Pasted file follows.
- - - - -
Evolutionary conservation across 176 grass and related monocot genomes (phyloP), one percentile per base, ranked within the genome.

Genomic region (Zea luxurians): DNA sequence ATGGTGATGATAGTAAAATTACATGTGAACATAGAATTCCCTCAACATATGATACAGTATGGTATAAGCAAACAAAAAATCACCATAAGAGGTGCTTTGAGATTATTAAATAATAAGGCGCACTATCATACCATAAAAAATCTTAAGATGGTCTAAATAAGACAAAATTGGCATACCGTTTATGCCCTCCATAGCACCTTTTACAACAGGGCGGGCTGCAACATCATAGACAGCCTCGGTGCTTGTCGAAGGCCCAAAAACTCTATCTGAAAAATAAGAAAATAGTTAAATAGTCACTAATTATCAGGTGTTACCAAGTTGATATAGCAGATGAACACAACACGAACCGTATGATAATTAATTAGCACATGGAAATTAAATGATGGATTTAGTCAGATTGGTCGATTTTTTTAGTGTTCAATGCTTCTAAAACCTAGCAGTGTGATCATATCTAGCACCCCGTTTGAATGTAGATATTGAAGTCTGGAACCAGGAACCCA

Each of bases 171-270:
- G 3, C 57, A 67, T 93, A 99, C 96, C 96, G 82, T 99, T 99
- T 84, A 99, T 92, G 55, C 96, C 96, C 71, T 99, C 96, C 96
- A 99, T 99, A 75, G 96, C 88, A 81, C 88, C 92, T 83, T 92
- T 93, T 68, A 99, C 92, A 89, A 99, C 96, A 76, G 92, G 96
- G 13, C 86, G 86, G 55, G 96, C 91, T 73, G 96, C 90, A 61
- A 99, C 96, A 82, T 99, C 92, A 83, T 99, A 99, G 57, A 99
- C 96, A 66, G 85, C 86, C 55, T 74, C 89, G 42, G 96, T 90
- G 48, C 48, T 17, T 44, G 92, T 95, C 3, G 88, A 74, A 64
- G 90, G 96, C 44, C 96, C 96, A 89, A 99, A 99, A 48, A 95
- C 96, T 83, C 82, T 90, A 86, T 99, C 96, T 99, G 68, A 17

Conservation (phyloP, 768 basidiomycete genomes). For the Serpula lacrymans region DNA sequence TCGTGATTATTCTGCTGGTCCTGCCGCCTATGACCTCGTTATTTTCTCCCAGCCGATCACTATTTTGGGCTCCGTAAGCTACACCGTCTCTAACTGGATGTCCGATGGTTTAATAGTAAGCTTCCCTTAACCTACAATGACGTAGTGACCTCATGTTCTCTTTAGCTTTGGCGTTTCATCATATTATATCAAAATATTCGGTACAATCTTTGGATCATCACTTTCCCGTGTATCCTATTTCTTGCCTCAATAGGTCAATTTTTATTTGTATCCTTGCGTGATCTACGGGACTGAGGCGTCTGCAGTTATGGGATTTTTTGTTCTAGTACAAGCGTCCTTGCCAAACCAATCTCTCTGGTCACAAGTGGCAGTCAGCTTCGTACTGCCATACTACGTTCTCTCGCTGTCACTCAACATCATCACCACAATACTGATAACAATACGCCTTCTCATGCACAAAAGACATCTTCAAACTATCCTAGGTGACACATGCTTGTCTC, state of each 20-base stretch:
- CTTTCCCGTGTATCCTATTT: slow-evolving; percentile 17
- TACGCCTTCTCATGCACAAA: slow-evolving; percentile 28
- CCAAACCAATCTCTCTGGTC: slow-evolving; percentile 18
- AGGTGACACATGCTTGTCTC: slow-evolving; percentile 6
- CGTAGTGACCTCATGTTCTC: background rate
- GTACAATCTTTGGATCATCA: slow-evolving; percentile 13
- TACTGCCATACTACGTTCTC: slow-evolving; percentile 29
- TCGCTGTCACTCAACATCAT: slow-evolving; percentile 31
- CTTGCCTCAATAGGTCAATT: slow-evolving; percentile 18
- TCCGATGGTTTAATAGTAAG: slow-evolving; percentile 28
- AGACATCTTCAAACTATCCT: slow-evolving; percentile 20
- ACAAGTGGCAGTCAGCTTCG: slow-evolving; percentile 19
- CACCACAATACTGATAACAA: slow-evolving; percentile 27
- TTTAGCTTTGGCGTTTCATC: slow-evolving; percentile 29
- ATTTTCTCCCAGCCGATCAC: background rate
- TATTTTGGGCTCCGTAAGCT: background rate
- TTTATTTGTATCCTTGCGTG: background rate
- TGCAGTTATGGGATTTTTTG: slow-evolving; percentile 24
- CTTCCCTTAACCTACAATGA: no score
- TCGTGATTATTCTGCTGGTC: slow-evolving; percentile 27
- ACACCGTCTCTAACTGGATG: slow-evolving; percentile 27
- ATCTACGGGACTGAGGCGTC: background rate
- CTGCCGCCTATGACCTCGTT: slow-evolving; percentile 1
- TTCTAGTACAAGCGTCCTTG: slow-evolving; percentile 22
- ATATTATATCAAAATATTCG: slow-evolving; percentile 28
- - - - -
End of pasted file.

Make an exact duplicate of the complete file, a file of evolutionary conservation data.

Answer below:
Evolutionary conservation across 176 grass and related monocot genomes (phyloP), one percentile per base, ranked within the genome.

Genomic region (Zea luxurians): DNA sequence ATGGTGATGATAGTAAAATTACATGTGAACATAGAATTCCCTCAACATATGATACAGTATGGTATAAGCAAACAAAAAATCACCATAAGAGGTGCTTTGAGATTATTAAATAATAAGGCGCACTATCATACCATAAAAAATCTTAAGATGGTCTAAATAAGACAAAATTGGCATACCGTTTATGCCCTCCATAGCACCTTTTACAACAGGGCGGGCTGCAACATCATAGACAGCCTCGGTGCTTGTCGAAGGCCCAAAAACTCTATCTGAAAAATAAGAAAATAGTTAAATAGTCACTAATTATCAGGTGTTACCAAGTTGATATAGCAGATGAACACAACACGAACCGTATGATAATTAATTAGCACATGGAAATTAAATGATGGATTTAGTCAGATTGGTCGATTTTTTTAGTGTTCAATGCTTCTAAAACCTAGCAGTGTGATCATATCTAGCACCCCGTTTGAATGTAGATATTGAAGTCTGGAACCAGGAACCCA

Each of bases 171-270:
- G 3, C 57, A 67, T 93, A 99, C 96, C 96, G 82, T 99, T 99
- T 84, A 99, T 92, G 55, C 96, C 96, C 71, T 99, C 96, C 96
- A 99, T 99, A 75, G 96, C 88, A 81, C 88, C 92, T 83, T 92
- T 93, T 68, A 99, C 92, A 89, A 99, C 96, A 76, G 92, G 96
- G 13, C 86, G 86, G 55, G 96, C 91, T 73, G 96, C 90, A 61
- A 99, C 96, A 82, T 99, C 92, A 83, T 99, A 99, G 57, A 99
- C 96, A 66, G 85, C 86, C 55, T 74, C 89, G 42, G 96, T 90
- G 48, C 48, T 17, T 44, G 92, T 95, C 3, G 88, A 74, A 64
- G 90, G 96, C 44, C 96, C 96, A 89, A 99, A 99, A 48, A 95
- C 96, T 83, C 82, T 90, A 86, T 99, C 96, T 99, G 68, A 17

Conservation (phyloP, 768 basidiomycete genomes). For the Serpula lacrymans region DNA sequence TCGTGATTATTCTGCTGGTCCTGCCGCCTATGACCTCGTTATTTTCTCCCAGCCGATCACTATTTTGGGCTCCGTAAGCTACACCGTCTCTAACTGGATGTCCGATGGTTTAATAGTAAGCTTCCCTTAACCTACAATGACGTAGTGACCTCATGTTCTCTTTAGCTTTGGCGTTTCATCATATTATATCAAAATATTCGGTACAATCTTTGGATCATCACTTTCCCGTGTATCCTATTTCTTGCCTCAATAGGTCAATTTTTATTTGTATCCTTGCGTGATCTACGGGACTGAGGCGTCTGCAGTTATGGGATTTTTTGTTCTAGTACAAGCGTCCTTGCCAAACCAATCTCTCTGGTCACAAGTGGCAGTCAGCTTCGTACTGCCATACTACGTTCTCTCGCTGTCACTCAACATCATCACCACAATACTGATAACAATACGCCTTCTCATGCACAAAAGACATCTTCAAACTATCCTAGGTGACACATGCTTGTCTC, state of each 20-base stretch:
- CTTTCCCGTGTATCCTATTT: slow-evolving; percentile 17
- TACGCCTTCTCATGCACAAA: slow-evolving; percentile 28
- CCAAACCAATCTCTCTGGTC: slow-evolving; percentile 18
- AGGTGACACATGCTTGTCTC: slow-evolving; percentile 6
- CGTAGTGACCTCATGTTCTC: background rate
- GTACAATCTTTGGATCATCA: slow-evolving; percentile 13
- TACTGCCATACTACGTTCTC: slow-evolving; percentile 29
- TCGCTGTCACTCAACATCAT: slow-evolving; percentile 31
- CTTGCCTCAATAGGTCAATT: slow-evolving; percentile 18
- TCCGATGGTTTAATAGTAAG: slow-evolving; percentile 28
- AGACATCTTCAAACTATCCT: slow-evolving; percentile 20
- ACAAGTGGCAGTCAGCTTCG: slow-evolving; percentile 19
- CACCACAATACTGATAACAA: slow-evolving; percentile 27
- TTTAGCTTTGGCGTTTCATC: slow-evolving; percentile 29
- ATTTTCTCCCAGCCGATCAC: background rate
- TATTTTGGGCTCCGTAAGCT: background rate
- TTTATTTGTATCCTTGCGTG: background rate
- TGCAGTTATGGGATTTTTTG: slow-evolving; percentile 24
- CTTCCCTTAACCTACAATGA: no score
- TCGTGATTATTCTGCTGGTC: slow-evolving; percentile 27
- ACACCGTCTCTAACTGGATG: slow-evolving; percentile 27
- ATCTACGGGACTGAGGCGTC: background rate
- CTGCCGCCTATGACCTCGTT: slow-evolving; percentile 1
- TTCTAGTACAAGCGTCCTTG: slow-evolving; percentile 22
- ATATTATATCAAAATATTCG: slow-evolving; percentile 28